Poor Cooch is not feeling the love

I don’t know which is worse: Being a cold, cynical exploiter of the wedge issue du jour and throwing bloody meat to whichever bloc of voters is momentarily driven by the most mindless hate, or being genuinely driven by one’s own mindless hate. It’s a difficult question, hinted at today by Marc Fisher.

Cuccinelli — he could be here 2,000 years and he’d never change.

So says Senate Majority Leader Dick Saslaw (this would be Door Number 2). Saslaw then goes on to also describe the Cooch as a candidate for Door Number 1:

Saslaw sees Cuccinelli as a prime example of the kind of social conservative who is too willing to appeal to voters by tapping into popular discomfort with an outsider group in society. “It’s been pretty fashionable around here for the past four or five years to pound gays into the ground,” Saslaw says. “Now it’s immigrants. When they get done with them, it’ll be someone else. They make their living on that.”

The Cooch clarifies: While it’s true that he has introduced some of 2008’s goofy, harsh and punitive anti-immigrant bills, he wants us to know that his exploitation of that issue is secondary.

It’s not the be-all, end-all for me. It is an issue, but not the top issue.

Good to know. Could be it’s possible to be driven by both amoral utilitarianism and irrational prejudice. Speaking to the Some Families Foundation, the Cooch assured them that he is devoting his valuable time in Richmond to “‘the fight over the homosexual agenda,’ a phrase he used five times in a 10-minute talk.”

Wow. That’s just remarkable. Looking over the legislative “agenda,” I see: Allowing the free market to determine who can be the beneficiary in a health or life insurance policy; making state employment competitive with the private sector and surrounding jurisdictions by prohibiting non-job related discrimination; creating a registry in which people can designate someone to make medical decisions for them; and prohibiting housing discrimination (a provision which even the most conservative lawmakers I have spoken with assumed was already law). Could this really be the agenda he meant?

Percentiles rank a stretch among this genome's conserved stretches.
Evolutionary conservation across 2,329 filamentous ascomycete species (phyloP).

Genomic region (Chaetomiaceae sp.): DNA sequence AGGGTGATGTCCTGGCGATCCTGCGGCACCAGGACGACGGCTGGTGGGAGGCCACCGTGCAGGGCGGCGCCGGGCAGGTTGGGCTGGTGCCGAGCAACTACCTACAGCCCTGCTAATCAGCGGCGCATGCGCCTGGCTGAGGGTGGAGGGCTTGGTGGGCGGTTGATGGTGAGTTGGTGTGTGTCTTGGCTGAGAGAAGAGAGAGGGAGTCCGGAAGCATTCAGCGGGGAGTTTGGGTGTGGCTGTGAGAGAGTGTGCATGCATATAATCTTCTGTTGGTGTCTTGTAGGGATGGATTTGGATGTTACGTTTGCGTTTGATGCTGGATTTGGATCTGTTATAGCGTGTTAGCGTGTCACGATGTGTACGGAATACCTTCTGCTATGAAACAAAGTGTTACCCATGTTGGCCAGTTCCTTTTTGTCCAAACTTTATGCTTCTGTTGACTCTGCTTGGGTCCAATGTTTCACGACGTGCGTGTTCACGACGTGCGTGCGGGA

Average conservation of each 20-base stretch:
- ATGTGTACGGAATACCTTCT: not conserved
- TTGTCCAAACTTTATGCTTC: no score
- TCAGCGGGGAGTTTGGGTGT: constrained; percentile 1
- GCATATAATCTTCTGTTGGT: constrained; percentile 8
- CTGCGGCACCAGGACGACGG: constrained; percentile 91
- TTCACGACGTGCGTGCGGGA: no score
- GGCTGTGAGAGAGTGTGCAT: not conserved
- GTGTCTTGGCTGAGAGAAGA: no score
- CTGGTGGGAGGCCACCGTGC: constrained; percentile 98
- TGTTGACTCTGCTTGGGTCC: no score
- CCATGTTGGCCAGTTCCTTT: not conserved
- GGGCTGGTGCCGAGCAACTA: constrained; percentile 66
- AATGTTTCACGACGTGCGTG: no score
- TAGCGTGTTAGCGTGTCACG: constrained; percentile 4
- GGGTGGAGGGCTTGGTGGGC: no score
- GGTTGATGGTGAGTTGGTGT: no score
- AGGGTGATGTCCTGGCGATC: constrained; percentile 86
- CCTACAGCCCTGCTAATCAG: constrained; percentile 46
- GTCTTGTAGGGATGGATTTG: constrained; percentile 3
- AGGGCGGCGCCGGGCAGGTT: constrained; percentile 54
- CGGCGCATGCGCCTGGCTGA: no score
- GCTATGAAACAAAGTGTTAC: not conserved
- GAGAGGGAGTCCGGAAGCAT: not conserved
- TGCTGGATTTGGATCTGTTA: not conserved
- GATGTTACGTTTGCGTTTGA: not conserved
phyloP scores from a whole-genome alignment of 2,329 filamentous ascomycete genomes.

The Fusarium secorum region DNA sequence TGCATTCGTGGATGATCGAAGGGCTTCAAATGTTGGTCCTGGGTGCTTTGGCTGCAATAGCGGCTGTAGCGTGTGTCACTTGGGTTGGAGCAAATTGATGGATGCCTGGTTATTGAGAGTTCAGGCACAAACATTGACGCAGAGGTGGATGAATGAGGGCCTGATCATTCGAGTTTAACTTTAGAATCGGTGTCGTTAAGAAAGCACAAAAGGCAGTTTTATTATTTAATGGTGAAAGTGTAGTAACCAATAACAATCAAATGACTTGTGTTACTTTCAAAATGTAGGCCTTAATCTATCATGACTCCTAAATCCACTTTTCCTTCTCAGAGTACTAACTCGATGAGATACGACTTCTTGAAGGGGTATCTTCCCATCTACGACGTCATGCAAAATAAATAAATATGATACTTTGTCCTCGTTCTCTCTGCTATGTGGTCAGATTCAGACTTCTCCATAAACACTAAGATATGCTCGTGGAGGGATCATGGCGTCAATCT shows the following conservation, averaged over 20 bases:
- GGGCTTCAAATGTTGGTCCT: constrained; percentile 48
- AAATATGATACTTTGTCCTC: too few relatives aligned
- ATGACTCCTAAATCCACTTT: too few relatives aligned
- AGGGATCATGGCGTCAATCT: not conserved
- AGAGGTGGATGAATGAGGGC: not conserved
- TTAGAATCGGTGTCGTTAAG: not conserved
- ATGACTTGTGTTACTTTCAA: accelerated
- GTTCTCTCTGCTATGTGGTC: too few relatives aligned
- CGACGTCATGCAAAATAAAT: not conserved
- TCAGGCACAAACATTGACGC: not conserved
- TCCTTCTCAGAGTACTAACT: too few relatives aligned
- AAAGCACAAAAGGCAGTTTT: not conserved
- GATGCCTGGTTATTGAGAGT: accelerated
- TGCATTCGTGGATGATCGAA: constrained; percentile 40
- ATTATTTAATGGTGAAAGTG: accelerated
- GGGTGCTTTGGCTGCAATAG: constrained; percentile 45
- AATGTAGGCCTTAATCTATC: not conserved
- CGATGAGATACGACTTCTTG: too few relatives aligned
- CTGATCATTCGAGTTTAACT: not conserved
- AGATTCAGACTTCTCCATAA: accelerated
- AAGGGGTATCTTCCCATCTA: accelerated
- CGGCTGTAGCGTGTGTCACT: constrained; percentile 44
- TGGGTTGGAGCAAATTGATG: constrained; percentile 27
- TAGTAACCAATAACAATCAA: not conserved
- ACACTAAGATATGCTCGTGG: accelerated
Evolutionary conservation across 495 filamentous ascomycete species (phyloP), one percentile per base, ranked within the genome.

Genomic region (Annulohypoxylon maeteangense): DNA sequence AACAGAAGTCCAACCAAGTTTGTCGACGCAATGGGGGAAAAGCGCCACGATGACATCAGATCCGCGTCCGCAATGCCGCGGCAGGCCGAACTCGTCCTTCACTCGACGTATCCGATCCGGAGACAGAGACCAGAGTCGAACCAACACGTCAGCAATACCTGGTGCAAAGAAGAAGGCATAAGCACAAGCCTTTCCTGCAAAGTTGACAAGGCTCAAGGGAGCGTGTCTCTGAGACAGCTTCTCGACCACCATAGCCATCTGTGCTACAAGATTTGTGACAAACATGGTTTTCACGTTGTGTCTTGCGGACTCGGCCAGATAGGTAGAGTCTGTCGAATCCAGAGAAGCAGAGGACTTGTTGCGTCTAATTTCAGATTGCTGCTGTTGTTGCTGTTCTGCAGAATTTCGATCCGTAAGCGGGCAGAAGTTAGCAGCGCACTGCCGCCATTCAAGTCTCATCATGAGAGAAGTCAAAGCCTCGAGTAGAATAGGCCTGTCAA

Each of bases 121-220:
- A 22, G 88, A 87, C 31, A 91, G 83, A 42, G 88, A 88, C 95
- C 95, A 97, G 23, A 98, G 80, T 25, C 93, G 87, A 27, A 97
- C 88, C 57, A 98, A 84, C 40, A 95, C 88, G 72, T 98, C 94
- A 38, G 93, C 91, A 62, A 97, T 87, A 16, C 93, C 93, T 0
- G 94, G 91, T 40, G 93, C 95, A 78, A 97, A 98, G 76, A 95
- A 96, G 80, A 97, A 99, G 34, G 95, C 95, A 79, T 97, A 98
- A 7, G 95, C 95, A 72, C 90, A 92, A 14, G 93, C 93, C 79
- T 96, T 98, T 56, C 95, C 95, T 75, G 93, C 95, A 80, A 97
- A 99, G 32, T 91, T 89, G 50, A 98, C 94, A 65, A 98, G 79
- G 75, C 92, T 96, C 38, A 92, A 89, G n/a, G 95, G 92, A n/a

Oh, but wait: All of these tender attentions are for our own good. Telling the heartwarming tale of his effort to defeat a resolution commending the Richmond Gay Community Foundation and it’s associated Center, the Cooch explains: “When you look at the homosexual agenda, I cannot support something that I believe brings nothing but self-destruction, not only physically but of their soul.” Aww, that’s so considerate. As the Executive Director of the Center commented on an earlier post, “it is educational to learn which members of the General Assembly apparently object even to the commendation of an organization with a long history that includes audited philanthropy approaching two million dollars in direct support and community building.”

Our agenda: Securing basic fairness and equal treatment for all people. Their agenda: Being as punitive as possible to a group of people they don’t “believe” ought to exist. At any rate,

The crowd responded with warm applause, leading the senator to quip, “I can’t get this in Fairfax.”

I wouldn’t think so, no. There are not many places around these days where he can get that particular itch scratched. It’s not going to get any better for the poor guy, either. Too bad.

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